between Havana and Caracas causes great consternation for the
Bush administration. Take the issue of free trade. For decades
Havana has refused to be controlled by Washington's trade
mechanisms, such as the International Monetary Fund (IMF),
with its consequential subtractions for domestic welfare and
additions for foreign debt. In 1985 Cuba hosted a conference
on the Latin American debt crisis where delegates called, to
no avail, for a basic restructuring of the relationship
between debtor and creditor nations. Now Venezuela has become
a partner in resistance to this financial bondage, although
Venezuela, unlike Cuba, belongs to international financial
institutions such as the IMF.

Instead of conceding to the Free Trade Area of the Americas
(FTAA) that Washington is trying to impose, Venezuela and Cuba
have launched the Bolivarian Alternative for the Americas
(ALBA), an effort to unify Latin American countries in the
21st century's continuation of the work of Sim?n Bolóvar, who
was born in Venezuela, and José Martó, who was born in Cuba.
On December 14, President Fidel Castro and President Hugo
Chçvez signed a far-reaching agreement "towards the process of
integration," including "the exchange of goods and services
which best correspond to the social and economic necessities
of both countries."

One example is literacy: "Both parties will work together and
in coordination with other Latin American countries to
eradicate illiteracy in third countries" (Article 5). The
Cuban teaching method known as "Si se puede" (Yes I can) is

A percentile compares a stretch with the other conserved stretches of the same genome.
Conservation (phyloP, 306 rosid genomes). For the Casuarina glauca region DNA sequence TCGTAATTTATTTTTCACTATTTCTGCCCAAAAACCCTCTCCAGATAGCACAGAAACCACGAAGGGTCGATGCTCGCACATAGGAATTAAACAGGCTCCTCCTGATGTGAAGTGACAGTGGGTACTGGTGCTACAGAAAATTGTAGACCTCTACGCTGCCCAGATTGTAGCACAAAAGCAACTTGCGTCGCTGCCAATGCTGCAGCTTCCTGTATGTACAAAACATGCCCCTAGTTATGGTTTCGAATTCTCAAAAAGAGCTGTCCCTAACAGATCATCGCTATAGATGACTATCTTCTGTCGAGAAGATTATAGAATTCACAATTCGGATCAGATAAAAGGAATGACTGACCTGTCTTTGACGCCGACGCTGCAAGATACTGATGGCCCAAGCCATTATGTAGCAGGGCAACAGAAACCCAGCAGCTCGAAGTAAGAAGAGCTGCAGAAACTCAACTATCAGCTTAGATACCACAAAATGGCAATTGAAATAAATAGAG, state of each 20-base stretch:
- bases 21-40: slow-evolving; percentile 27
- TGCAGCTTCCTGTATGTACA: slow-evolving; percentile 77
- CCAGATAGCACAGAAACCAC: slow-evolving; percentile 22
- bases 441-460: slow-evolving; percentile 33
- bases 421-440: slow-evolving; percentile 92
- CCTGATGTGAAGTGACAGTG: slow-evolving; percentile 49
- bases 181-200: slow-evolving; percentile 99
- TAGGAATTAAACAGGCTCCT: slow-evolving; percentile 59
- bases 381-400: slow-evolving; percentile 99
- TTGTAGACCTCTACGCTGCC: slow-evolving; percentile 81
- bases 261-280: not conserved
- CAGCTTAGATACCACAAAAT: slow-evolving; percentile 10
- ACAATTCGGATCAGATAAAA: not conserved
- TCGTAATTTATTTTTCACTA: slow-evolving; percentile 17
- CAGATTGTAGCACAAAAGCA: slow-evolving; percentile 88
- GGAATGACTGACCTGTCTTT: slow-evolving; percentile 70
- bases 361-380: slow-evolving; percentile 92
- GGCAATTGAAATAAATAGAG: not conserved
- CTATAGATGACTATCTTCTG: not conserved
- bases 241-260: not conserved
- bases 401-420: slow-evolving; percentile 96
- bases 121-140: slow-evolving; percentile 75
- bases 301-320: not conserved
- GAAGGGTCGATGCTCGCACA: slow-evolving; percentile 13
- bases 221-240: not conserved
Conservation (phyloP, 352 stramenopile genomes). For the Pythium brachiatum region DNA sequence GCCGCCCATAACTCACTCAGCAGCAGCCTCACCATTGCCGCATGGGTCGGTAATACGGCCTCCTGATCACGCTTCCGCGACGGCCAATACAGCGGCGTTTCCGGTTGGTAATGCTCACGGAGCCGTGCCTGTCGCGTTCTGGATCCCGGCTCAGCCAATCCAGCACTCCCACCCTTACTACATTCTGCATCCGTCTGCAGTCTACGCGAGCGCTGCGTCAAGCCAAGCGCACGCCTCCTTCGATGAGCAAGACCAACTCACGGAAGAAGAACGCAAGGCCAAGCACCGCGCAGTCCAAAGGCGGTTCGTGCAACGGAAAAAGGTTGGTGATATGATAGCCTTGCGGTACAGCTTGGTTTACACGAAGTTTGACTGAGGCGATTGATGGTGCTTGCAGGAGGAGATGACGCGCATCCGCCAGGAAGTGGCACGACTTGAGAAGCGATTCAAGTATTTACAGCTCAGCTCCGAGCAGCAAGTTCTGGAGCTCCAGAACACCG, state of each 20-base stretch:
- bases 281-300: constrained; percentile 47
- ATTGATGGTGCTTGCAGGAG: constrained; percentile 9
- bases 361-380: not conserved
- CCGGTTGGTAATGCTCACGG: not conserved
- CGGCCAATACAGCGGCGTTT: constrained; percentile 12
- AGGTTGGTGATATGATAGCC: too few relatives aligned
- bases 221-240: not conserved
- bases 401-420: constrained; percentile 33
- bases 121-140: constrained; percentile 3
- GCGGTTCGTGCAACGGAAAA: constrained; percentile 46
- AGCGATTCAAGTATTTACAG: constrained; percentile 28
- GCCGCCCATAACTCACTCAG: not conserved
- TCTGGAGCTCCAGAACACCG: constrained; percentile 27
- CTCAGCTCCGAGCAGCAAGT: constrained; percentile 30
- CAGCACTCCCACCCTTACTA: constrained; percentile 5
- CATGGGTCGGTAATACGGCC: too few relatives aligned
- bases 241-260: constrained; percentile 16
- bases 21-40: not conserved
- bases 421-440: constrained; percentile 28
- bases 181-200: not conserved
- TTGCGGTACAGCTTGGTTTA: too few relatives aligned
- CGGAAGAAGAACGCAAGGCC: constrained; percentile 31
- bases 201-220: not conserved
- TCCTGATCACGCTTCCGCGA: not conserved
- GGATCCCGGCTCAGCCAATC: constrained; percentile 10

rapidly increasing literacy among Venezuelans and is already
used in many other countries, including Argentina, Bolivia,
Ecuador, Haiti, Honduras, Mexico, Mozambique, New Zealand,
Nicaragua, Nigeria, and Peru. What could be more conducive to
creating the democracy that George Bush claims to want to
bring to the world? Why should Washington not support the
expansion of literacy that is a necessity for true democracy?

The aim "to eradicate illiteracy in third countries" strikes
fear in the Bush administration. In that same interview last
October, Rice said "the key" to stopping Hugo Chçvez "is to
mobilize the region to both watch him and be vigilant about
him and to pressure him." She explained, "We can't do it
alone....But the OAS (Organization of American States) can do
a lot." On November 20, with Rice on her way to the State
Department, The Washington Post followed up with an editorial
called "Watch Venezuela," advising that Rice's plan to isolate
Chçvez "sounds like a wise policy."

But the horse was already out of the barn. Venezuela